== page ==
A performance of Luciano Berio’s Coro is always visually striking: instead of sitting on stage as two detached blocks, singers of the choir and instrumentalists of the orchestra are grouped into pairs, separated from their usual colleagues and stand partners.
This layout, which was defined by the composer himself, opens up a new sound world for all musicians on stage as they – both singers and instrumentalists – learn to hear and interact with each other and with the conductor on a whole new level.
For the MCO’s second tour featuring Coro, a few instrumentalist-singer duos shared their experiences of working together as a duo, being placed in a different section of the stage, and approaching music from the perspective of someone who communicates through music in a very different way.
Martijne van Dijk, saxophone & Elena Shestakova, mezzo-sopranoWhat is your part?
MvD: I play alto saxophone in Coro.
ES: I sing the part of alto #4 (I’m a mezzo-soprano)
How closely do you work with your partner?
MvD: We are a real duo. There is a lot of counterpoint that goes on between our parts. It’s comfortable to sit next to someone who works so closely with you.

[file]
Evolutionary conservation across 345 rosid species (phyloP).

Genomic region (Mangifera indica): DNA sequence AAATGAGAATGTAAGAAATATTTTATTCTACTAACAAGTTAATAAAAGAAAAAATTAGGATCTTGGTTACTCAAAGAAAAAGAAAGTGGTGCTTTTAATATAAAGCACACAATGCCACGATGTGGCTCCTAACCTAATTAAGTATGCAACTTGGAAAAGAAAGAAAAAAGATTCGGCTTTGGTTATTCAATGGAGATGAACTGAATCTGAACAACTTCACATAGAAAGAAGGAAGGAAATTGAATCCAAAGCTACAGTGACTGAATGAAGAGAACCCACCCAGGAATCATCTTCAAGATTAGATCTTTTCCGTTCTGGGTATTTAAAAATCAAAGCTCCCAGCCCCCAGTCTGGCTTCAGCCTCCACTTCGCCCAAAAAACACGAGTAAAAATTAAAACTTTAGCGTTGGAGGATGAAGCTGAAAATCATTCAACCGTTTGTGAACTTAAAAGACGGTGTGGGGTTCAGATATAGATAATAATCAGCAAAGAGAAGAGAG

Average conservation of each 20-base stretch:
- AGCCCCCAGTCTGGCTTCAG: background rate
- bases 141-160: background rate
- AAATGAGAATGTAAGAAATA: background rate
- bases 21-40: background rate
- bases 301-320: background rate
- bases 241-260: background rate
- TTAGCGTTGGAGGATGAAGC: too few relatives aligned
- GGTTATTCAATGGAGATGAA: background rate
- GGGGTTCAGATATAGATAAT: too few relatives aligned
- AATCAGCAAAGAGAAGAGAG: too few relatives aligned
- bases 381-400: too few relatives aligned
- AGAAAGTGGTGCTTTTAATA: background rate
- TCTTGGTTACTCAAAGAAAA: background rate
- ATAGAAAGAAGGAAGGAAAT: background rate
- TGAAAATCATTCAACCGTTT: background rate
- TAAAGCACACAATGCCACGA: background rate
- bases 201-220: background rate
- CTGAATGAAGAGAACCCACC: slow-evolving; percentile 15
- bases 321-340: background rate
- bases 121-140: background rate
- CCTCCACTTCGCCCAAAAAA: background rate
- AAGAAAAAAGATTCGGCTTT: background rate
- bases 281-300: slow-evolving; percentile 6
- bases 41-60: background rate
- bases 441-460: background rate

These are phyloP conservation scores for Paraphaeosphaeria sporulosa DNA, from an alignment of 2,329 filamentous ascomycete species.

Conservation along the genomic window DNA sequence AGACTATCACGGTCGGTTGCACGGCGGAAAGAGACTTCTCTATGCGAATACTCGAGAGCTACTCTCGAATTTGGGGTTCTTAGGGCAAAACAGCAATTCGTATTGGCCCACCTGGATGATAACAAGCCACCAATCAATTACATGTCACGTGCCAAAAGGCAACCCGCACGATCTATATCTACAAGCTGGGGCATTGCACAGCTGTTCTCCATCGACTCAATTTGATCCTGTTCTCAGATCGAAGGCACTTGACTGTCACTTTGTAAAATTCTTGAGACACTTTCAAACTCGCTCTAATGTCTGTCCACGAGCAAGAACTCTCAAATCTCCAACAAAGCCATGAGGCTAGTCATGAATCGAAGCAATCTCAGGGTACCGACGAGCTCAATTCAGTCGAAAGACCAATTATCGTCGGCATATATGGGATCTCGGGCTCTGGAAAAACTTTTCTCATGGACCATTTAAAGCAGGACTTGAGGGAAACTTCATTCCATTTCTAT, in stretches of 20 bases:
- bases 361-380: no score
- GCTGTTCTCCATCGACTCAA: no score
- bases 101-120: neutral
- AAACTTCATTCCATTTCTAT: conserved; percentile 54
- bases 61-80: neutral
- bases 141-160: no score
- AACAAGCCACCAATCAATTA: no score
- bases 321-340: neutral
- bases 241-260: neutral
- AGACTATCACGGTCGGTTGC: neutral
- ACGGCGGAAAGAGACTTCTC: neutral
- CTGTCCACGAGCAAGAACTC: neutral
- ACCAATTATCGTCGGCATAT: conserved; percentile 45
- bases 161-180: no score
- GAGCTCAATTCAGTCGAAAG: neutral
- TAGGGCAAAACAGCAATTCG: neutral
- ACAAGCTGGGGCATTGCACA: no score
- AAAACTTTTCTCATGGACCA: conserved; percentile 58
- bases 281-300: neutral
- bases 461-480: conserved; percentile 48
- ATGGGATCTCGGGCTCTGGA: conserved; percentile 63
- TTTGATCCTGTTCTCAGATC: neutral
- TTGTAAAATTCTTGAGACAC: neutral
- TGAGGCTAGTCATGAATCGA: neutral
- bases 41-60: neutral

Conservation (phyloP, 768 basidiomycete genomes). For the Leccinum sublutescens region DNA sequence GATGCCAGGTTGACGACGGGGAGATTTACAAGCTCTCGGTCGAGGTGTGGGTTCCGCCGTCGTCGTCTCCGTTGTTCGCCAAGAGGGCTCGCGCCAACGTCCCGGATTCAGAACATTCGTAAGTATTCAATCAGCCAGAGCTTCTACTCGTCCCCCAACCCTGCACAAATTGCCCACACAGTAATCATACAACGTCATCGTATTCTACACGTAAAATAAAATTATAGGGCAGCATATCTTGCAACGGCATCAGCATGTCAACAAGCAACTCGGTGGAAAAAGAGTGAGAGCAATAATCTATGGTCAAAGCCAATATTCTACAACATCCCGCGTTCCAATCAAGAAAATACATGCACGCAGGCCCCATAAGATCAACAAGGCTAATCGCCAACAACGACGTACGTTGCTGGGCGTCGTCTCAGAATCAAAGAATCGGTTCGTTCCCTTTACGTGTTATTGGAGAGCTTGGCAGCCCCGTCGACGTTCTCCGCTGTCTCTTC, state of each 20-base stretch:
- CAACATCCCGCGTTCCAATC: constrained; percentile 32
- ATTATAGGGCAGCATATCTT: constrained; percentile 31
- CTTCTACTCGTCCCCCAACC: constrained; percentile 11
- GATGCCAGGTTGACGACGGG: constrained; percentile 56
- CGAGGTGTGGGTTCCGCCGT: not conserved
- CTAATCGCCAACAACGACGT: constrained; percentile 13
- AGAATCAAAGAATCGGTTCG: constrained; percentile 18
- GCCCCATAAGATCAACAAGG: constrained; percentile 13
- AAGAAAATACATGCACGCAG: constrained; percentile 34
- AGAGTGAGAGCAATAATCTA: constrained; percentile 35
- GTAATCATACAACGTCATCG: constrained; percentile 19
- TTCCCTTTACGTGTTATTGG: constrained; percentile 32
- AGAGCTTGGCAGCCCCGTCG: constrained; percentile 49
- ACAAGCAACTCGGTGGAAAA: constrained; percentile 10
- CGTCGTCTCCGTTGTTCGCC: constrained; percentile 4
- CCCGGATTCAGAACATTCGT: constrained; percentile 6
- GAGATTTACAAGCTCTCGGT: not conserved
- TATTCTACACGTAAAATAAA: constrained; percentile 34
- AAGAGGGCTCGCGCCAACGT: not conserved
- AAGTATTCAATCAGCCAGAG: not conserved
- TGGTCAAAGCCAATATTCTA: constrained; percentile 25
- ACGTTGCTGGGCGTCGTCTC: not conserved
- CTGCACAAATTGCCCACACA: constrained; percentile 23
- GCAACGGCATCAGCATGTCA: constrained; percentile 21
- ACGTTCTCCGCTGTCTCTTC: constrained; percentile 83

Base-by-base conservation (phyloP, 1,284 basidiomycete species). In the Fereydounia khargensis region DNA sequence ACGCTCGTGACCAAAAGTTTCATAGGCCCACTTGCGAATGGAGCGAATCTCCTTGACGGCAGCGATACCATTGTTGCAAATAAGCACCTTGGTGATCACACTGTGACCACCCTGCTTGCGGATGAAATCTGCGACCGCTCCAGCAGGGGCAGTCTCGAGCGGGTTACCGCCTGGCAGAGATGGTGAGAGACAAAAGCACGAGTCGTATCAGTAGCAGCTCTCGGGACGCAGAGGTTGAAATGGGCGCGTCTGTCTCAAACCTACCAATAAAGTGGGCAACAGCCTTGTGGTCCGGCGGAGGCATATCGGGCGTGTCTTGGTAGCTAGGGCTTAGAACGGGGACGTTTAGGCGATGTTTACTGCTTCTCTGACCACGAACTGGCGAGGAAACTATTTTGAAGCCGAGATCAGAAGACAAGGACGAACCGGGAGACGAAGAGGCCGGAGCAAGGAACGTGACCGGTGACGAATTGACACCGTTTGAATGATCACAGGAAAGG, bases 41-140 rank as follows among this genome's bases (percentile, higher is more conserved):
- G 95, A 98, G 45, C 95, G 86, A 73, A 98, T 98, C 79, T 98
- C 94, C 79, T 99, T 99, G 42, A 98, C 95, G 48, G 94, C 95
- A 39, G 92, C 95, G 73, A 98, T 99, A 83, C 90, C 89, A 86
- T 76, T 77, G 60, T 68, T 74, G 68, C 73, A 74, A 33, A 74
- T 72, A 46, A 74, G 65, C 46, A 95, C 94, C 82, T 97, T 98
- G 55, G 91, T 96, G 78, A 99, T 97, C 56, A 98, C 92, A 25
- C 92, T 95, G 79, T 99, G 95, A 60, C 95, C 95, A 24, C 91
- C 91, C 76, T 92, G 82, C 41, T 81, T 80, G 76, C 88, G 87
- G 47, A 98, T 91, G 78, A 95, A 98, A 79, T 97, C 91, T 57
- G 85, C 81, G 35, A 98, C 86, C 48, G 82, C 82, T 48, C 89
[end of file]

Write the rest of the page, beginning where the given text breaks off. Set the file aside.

ES: My partner in this piece is a saxophonist and we collaborate and communicate pretty well. She is sitting to my right, and that is very comfortable as nobody separates me from the other altos.
What is it like to sit next to a musician who doesn't play your instrument/sing your part?
MvD: It’s refreshing. There is such a strong musical connection between our parts. There is a lot of trust needed. It’s an incredible experience!
Usually, we [saxophonists] sit next to the clarinets. This time, they are spread out everywhere. From where I sit, the orchestra sounds more transparent and less dense. This setup also accentuates the fact that there’s nowhere to hide. It’s like a theatrical play, and we musicians have individual roles.
ES: I remember that the first rehearsal of Coro was very unusual and quite difficult, but now I feel myself well in it.